Review – Living by Revealed Truth

9781781911228Living by Revealed Truth

The Life and Pastoral Theology of Charles Haddon Spurgeon,

Tom Nettles, Christian Focus, hbk, 683 pp., £20.

It is always a disappointment to look forward to reading a book, and then find that it does not live up to expectations. C H Spurgeon was uniquely talented as a pastor, preacher and Christian writer, and indeed must be one of the most interesting and colourful characters in the whole history of the Christian Church. A study of his life and pastoral theology sounds like gripping reading, and potentially most valuable to present-day ministers in practical terms.

This is especially true given the lack of great works on Spurgeon thus far. After a rush of sentimental and rather uncritical studies published immediately after his death in 1892, of which the most important was the two-volume Autobiography which was compiled from a variety of fragments of Spurgeon’s writing concerning his own life, there was little written on Spurgeon from an evangelical perspective until the second half of the twentieth century. This produced two short but valuable biographies, by Iain H Murray and Arnold Dallimore respectively. But a really good full-length life of Spurgeon was still wanting – and sadly it is still.

Tom Nettles has given us a massive tome of 700 pages (and these are extra wide and printed in double columns), beautifully produced in hardcover by Christian Focus. The large volume is accompanied by literally pages of endorsements by well-known pastors and authors, but truthfully one has to wonder just how many of them had got beyond the first chapter.

A cardinal rule of historical writing is good use of selection. Any human life produces a vast quantity of information of all kinds, and the more famous a man is in his own lifetime, the more there is that will survive. A biographical writer must pick and choose skillfully what to include and what to exclude to write a really good narrative, that holds the attention of the reader throughout, that tells him what he needs and wants to know rather than useless detail: that identifies and addresses the key themes of the individual’s life.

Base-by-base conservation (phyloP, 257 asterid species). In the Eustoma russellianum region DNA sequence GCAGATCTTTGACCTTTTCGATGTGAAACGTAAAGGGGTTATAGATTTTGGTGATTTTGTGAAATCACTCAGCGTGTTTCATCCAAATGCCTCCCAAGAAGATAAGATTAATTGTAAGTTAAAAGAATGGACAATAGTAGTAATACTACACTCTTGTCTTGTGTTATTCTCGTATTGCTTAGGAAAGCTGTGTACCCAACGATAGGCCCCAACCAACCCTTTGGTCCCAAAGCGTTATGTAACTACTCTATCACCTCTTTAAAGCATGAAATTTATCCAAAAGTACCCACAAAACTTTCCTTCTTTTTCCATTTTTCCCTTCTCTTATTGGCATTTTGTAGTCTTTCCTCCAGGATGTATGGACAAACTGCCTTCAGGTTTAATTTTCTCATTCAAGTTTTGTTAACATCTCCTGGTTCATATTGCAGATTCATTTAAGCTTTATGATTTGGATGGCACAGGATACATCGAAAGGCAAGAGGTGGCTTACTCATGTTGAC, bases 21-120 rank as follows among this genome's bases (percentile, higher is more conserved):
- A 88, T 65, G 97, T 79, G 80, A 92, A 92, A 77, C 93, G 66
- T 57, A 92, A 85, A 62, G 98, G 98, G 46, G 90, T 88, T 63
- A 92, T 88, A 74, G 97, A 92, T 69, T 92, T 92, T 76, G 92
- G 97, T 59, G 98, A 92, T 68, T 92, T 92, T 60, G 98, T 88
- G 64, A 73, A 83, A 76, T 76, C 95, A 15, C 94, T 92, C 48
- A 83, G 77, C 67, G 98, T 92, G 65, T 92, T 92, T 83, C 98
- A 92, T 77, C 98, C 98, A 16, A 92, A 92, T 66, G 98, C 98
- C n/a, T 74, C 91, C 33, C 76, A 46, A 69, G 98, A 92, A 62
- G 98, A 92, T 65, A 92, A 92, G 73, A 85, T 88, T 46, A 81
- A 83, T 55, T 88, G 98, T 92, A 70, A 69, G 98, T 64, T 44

This book fails because of its total lack of selection, which means that all narrative flow and human interest is lost in the pointless inclusion of vast quantities of tedious detail. A good biography can be long and yet riveting (think Marsden on Edwards, or Dallimore on Whitefield); but Nettles is long, boring and increasingly pointless. Whatever key themes Nettles intended to communicate are lost like needles amid the vast haystack of this work. The title would seem to indicate a concentration on the authoritative revelation of God in Scripture, which would indeed be a great theme, and very relevant to the ministry and contentions of Spurgeon. But if this was Nettles’ intention in commencing the work, he has failed through the inclusion of far too much extraneous detail.

For example, the chapter on Spurgeon’s ill health in this volume is just a chronological citation, with big chunks of quotation, from every single reference to his own ill health that the author could track down in Spurgeon’s voluminous writings. What possible purpose could there be in writing such a chapter? More to our purpose, what point could there be in reading it? One would need saintly patience to wade through the pages and pages of close printed text to try to discern whatever lesson on dealing with illness Nettles is presumably trying to communicate – and really why should the reader do the author’s job for him?